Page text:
July 5, 2018 Today was the first “official” day of Convention, despite the fact that we’ve been here three days now. I’m still learning my way around how Convention works — namely, how to pace my activities so I don’t find myself exhausted at... Read More →
July 5, 2018 This is my 3rd General Convention. I feel like I’m almost an old pro. But this convention feels different than others. Perhaps its the fact that it is held in a town I know very well. But perhaps there is also something different in the air. This year, we are... Read More →
I learned the difference between the EWC (Episcopal Women’s Caucus) and the ECW (Episcopal Church Women). I think my church had a chapter of ECW going when I was a kid. It was a group of women that sat around and did stuff. Since I’ve been coming to General... Read More →
In 2003 I volunteered with Equality California to knock on doors in my Los Angeles neighborhood to talk about marriage equality. Even though I was then (and still am) single and expect to marry a person of the opposite gender it seemed like an obvious decision. Why should we deny... Read More →
It might seem like being proud and being nervous might not go together – but today those two emotions were the main emotions that I felt. I am proud of so many people! I am proud to be a member of the Episcopal Peace Fellowship. I am very proud of each of the Young Adult... Read More →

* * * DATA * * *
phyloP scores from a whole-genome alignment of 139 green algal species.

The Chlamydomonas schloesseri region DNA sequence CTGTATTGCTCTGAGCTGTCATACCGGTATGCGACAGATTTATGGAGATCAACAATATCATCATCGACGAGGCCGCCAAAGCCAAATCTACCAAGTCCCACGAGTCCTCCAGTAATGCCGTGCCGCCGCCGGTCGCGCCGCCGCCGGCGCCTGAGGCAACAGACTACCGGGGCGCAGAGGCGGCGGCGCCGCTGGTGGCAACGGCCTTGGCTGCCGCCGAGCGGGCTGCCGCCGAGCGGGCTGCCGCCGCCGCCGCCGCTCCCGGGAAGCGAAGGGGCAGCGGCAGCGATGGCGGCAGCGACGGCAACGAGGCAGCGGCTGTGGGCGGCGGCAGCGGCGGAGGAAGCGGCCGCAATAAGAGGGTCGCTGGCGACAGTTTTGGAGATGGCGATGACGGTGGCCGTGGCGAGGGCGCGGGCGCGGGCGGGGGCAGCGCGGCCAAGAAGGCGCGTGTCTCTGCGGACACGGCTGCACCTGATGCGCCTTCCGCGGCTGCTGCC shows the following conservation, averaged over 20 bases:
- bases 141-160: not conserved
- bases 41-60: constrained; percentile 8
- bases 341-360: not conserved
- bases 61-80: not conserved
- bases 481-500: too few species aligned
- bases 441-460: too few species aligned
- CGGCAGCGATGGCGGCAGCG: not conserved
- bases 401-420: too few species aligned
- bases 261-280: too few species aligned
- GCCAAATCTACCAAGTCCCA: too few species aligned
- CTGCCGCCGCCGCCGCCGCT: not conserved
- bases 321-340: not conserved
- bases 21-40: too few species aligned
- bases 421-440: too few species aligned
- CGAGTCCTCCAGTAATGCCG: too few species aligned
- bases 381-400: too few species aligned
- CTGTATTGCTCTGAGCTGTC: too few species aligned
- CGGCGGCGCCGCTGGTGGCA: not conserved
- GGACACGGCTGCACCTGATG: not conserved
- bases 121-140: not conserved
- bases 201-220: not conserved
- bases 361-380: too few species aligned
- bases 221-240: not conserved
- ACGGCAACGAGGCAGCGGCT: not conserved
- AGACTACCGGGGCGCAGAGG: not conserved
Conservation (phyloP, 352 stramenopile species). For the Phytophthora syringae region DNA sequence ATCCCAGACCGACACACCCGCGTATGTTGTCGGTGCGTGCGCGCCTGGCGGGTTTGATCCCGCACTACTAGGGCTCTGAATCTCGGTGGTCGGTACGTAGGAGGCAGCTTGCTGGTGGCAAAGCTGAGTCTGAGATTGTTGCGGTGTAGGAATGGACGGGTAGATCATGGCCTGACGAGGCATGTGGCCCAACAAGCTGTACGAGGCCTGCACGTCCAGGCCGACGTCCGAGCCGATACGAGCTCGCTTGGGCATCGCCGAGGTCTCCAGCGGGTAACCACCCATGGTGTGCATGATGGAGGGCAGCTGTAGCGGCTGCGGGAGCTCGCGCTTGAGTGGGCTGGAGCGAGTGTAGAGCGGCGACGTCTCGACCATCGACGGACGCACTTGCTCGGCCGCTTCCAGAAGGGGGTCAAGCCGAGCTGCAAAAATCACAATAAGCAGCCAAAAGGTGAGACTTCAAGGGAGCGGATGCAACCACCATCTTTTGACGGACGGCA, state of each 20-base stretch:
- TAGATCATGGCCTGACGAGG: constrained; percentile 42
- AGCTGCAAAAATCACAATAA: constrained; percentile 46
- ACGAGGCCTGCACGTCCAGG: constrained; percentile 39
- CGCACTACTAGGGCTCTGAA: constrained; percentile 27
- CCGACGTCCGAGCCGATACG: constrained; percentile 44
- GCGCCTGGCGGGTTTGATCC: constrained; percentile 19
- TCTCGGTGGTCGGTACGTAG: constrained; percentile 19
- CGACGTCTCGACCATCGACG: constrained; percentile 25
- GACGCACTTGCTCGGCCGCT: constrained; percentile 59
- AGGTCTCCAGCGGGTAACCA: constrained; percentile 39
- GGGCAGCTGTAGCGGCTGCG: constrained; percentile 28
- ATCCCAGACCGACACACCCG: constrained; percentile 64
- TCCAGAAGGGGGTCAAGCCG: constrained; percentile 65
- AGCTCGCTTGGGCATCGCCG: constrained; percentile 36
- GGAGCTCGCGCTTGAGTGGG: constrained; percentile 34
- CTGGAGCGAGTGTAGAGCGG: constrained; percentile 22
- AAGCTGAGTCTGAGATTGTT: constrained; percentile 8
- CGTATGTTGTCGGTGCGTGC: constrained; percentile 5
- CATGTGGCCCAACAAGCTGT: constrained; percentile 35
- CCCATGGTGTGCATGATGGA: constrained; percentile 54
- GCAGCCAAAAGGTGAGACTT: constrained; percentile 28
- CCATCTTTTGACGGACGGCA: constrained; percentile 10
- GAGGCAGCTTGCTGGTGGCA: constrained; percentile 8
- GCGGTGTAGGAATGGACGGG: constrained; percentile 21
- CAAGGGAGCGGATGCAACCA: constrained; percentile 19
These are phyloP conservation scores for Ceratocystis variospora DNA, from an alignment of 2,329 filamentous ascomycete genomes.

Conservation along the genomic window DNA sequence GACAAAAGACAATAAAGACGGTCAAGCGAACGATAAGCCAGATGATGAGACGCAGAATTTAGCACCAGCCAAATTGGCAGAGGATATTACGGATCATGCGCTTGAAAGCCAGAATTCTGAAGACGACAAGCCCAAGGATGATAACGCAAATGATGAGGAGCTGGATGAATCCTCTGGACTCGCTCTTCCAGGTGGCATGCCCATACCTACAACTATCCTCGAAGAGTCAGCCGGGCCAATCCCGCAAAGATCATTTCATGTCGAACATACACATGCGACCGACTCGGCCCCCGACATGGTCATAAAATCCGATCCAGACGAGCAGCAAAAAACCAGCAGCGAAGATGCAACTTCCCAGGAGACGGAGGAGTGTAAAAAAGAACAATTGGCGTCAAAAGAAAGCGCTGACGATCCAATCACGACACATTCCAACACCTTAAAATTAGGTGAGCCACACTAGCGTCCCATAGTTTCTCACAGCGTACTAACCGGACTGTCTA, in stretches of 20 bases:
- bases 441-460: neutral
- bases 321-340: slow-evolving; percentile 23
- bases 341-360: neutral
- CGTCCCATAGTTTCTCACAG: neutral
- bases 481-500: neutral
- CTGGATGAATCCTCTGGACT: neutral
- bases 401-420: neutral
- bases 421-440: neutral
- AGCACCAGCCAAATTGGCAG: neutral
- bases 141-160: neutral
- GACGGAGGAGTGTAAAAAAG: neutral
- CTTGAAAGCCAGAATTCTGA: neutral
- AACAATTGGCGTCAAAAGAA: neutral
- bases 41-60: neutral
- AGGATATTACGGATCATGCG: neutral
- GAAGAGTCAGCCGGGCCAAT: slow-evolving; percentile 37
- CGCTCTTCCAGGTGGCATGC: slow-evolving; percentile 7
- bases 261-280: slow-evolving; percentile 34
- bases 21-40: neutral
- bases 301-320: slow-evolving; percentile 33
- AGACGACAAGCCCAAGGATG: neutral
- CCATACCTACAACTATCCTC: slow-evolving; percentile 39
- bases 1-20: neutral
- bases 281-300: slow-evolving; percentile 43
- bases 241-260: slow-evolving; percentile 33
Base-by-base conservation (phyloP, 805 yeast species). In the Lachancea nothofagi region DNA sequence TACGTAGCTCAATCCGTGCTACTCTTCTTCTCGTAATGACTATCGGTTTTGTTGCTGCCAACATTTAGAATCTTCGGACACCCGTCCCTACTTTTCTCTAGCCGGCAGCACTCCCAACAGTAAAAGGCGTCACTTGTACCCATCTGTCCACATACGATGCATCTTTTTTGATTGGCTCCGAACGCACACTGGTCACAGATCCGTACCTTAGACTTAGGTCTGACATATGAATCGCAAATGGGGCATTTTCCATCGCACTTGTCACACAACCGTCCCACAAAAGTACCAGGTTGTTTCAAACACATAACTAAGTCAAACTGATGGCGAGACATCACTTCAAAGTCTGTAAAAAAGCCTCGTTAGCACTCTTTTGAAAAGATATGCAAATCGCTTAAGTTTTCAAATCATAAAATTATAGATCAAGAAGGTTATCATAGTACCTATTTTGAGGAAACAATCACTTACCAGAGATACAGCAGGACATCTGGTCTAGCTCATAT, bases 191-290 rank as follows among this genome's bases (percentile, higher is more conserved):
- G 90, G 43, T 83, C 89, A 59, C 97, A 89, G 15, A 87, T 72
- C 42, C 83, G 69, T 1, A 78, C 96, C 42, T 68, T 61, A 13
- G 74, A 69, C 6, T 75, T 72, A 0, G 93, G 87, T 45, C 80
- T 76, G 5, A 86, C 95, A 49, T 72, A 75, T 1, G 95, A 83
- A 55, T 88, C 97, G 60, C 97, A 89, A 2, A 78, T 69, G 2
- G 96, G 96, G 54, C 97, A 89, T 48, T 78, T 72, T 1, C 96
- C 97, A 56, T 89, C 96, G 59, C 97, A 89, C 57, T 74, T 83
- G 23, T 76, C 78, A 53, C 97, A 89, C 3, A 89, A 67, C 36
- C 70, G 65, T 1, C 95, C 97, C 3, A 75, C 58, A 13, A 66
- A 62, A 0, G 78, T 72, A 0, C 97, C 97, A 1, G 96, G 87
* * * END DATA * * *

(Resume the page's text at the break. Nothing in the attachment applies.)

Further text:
We have arrived. Our little group of delegates in a sea of Episcopalians. I forget sometimes that there are so many Episcopalians in this world. Yet coming to an event like this makes it easy to think that we ARE the world. It is a balance between knowing who we are, loving our... Read More →
Maryann is excited to be a shepherd for EPF’s Young Adult Delegation to General Convention in 2015. She joined EPF three years ago when she participated in this same program. Since then she has become even more involved with EPF through the young adult retreat and the... Read More →
On this day in 1862, President Abraham Lincoln issues a preliminary Emancipation Proclamation, which sets a date for the freedom of more than 3 million black slaves in the United States and recasts the Civil War as a fight against slavery.
The proclamation was a presidential order and not a law passed by Congress, so Lincoln then pushed for an antislavery amendment to the U.S. Constitution to ensure its permanence. With the passage of the 13th Amendment in 1865, slavery was eliminated throughout America (although blacks would face another century of struggle before they truly began to gain equal rights).
Lincoln’s handwritten draft of the final Emancipation Proclamation was destroyed in the Chicago Fire of 1871. Today, the original official version of the document is housed in the National Archives in Washington, D.C. ... See MoreSee Less